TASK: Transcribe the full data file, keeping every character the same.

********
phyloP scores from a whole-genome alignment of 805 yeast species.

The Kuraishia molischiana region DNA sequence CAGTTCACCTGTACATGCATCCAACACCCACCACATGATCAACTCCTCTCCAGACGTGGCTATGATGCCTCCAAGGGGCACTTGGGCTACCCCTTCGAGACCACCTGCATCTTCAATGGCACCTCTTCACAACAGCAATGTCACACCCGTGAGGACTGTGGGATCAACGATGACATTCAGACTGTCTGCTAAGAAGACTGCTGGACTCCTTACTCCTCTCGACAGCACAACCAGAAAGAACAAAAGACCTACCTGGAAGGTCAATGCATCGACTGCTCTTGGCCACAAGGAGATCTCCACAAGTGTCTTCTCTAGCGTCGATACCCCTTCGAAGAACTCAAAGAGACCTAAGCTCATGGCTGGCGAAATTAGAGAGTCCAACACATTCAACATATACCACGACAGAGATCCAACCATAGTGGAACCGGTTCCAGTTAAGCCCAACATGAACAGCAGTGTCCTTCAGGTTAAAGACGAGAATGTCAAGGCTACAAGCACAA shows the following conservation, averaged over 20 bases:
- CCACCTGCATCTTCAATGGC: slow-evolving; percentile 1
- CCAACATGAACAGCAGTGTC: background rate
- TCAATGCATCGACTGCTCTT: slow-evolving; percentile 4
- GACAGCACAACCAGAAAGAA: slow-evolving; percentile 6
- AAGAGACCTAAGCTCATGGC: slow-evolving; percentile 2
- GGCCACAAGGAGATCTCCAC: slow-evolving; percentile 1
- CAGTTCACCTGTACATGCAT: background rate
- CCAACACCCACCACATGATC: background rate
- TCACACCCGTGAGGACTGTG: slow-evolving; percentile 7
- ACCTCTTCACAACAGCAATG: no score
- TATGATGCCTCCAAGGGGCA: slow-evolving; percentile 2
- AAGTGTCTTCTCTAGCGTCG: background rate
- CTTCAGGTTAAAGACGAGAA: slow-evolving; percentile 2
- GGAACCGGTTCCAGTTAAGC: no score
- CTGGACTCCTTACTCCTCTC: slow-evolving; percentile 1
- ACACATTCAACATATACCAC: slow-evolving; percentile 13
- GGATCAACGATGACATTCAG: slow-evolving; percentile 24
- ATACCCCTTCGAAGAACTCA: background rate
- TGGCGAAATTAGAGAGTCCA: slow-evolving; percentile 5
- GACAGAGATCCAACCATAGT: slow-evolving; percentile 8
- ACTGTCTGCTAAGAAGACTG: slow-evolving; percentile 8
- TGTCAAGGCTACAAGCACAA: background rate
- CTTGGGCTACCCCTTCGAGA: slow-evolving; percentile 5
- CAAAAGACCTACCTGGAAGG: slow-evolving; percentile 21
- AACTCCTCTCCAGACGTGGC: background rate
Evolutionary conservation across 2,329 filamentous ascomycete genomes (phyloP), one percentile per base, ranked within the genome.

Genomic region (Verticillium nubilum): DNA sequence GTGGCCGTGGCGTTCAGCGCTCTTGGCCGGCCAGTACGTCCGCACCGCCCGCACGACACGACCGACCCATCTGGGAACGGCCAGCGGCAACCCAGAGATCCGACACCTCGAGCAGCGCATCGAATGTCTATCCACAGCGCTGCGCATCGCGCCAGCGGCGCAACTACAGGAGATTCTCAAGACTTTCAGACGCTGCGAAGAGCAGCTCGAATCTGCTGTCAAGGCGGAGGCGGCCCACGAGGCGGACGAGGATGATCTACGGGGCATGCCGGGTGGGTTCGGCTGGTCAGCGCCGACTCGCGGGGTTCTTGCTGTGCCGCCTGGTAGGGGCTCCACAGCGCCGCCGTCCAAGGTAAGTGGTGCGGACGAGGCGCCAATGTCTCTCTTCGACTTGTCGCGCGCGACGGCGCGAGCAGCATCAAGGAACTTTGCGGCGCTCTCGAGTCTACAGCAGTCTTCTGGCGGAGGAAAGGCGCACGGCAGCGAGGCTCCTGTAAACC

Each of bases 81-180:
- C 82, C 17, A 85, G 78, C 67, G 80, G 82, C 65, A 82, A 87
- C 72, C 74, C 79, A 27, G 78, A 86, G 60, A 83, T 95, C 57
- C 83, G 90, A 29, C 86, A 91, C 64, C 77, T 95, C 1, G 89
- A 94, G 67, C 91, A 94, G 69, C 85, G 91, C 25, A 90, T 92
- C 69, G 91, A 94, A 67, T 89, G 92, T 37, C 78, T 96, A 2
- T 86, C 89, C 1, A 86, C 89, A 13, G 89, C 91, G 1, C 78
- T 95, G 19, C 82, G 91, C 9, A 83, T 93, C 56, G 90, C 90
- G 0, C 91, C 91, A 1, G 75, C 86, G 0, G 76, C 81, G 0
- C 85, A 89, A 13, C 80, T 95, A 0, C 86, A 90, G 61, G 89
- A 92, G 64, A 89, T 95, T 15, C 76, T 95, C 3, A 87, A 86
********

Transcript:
phyloP scores from a whole-genome alignment of 805 yeast species.

The Kuraishia molischiana region DNA sequence CAGTTCACCTGTACATGCATCCAACACCCACCACATGATCAACTCCTCTCCAGACGTGGCTATGATGCCTCCAAGGGGCACTTGGGCTACCCCTTCGAGACCACCTGCATCTTCAATGGCACCTCTTCACAACAGCAATGTCACACCCGTGAGGACTGTGGGATCAACGATGACATTCAGACTGTCTGCTAAGAAGACTGCTGGACTCCTTACTCCTCTCGACAGCACAACCAGAAAGAACAAAAGACCTACCTGGAAGGTCAATGCATCGACTGCTCTTGGCCACAAGGAGATCTCCACAAGTGTCTTCTCTAGCGTCGATACCCCTTCGAAGAACTCAAAGAGACCTAAGCTCATGGCTGGCGAAATTAGAGAGTCCAACACATTCAACATATACCACGACAGAGATCCAACCATAGTGGAACCGGTTCCAGTTAAGCCCAACATGAACAGCAGTGTCCTTCAGGTTAAAGACGAGAATGTCAAGGCTACAAGCACAA shows the following conservation, averaged over 20 bases:
- CCACCTGCATCTTCAATGGC: slow-evolving; percentile 1
- CCAACATGAACAGCAGTGTC: background rate
- TCAATGCATCGACTGCTCTT: slow-evolving; percentile 4
- GACAGCACAACCAGAAAGAA: slow-evolving; percentile 6
- AAGAGACCTAAGCTCATGGC: slow-evolving; percentile 2
- GGCCACAAGGAGATCTCCAC: slow-evolving; percentile 1
- CAGTTCACCTGTACATGCAT: background rate
- CCAACACCCACCACATGATC: background rate
- TCACACCCGTGAGGACTGTG: slow-evolving; percentile 7
- ACCTCTTCACAACAGCAATG: no score
- TATGATGCCTCCAAGGGGCA: slow-evolving; percentile 2
- AAGTGTCTTCTCTAGCGTCG: background rate
- CTTCAGGTTAAAGACGAGAA: slow-evolving; percentile 2
- GGAACCGGTTCCAGTTAAGC: no score
- CTGGACTCCTTACTCCTCTC: slow-evolving; percentile 1
- ACACATTCAACATATACCAC: slow-evolving; percentile 13
- GGATCAACGATGACATTCAG: slow-evolving; percentile 24
- ATACCCCTTCGAAGAACTCA: background rate
- TGGCGAAATTAGAGAGTCCA: slow-evolving; percentile 5
- GACAGAGATCCAACCATAGT: slow-evolving; percentile 8
- ACTGTCTGCTAAGAAGACTG: slow-evolving; percentile 8
- TGTCAAGGCTACAAGCACAA: background rate
- CTTGGGCTACCCCTTCGAGA: slow-evolving; percentile 5
- CAAAAGACCTACCTGGAAGG: slow-evolving; percentile 21
- AACTCCTCTCCAGACGTGGC: background rate
Evolutionary conservation across 2,329 filamentous ascomycete genomes (phyloP), one percentile per base, ranked within the genome.

Genomic region (Verticillium nubilum): DNA sequence GTGGCCGTGGCGTTCAGCGCTCTTGGCCGGCCAGTACGTCCGCACCGCCCGCACGACACGACCGACCCATCTGGGAACGGCCAGCGGCAACCCAGAGATCCGACACCTCGAGCAGCGCATCGAATGTCTATCCACAGCGCTGCGCATCGCGCCAGCGGCGCAACTACAGGAGATTCTCAAGACTTTCAGACGCTGCGAAGAGCAGCTCGAATCTGCTGTCAAGGCGGAGGCGGCCCACGAGGCGGACGAGGATGATCTACGGGGCATGCCGGGTGGGTTCGGCTGGTCAGCGCCGACTCGCGGGGTTCTTGCTGTGCCGCCTGGTAGGGGCTCCACAGCGCCGCCGTCCAAGGTAAGTGGTGCGGACGAGGCGCCAATGTCTCTCTTCGACTTGTCGCGCGCGACGGCGCGAGCAGCATCAAGGAACTTTGCGGCGCTCTCGAGTCTACAGCAGTCTTCTGGCGGAGGAAAGGCGCACGGCAGCGAGGCTCCTGTAAACC

Each of bases 81-180:
- C 82, C 17, A 85, G 78, C 67, G 80, G 82, C 65, A 82, A 87
- C 72, C 74, C 79, A 27, G 78, A 86, G 60, A 83, T 95, C 57
- C 83, G 90, A 29, C 86, A 91, C 64, C 77, T 95, C 1, G 89
- A 94, G 67, C 91, A 94, G 69, C 85, G 91, C 25, A 90, T 92
- C 69, G 91, A 94, A 67, T 89, G 92, T 37, C 78, T 96, A 2
- T 86, C 89, C 1, A 86, C 89, A 13, G 89, C 91, G 1, C 78
- T 95, G 19, C 82, G 91, C 9, A 83, T 93, C 56, G 90, C 90
- G 0, C 91, C 91, A 1, G 75, C 86, G 0, G 76, C 81, G 0
- C 85, A 89, A 13, C 80, T 95, A 0, C 86, A 90, G 61, G 89
- A 92, G 64, A 89, T 95, T 15, C 76, T 95, C 3, A 87, A 86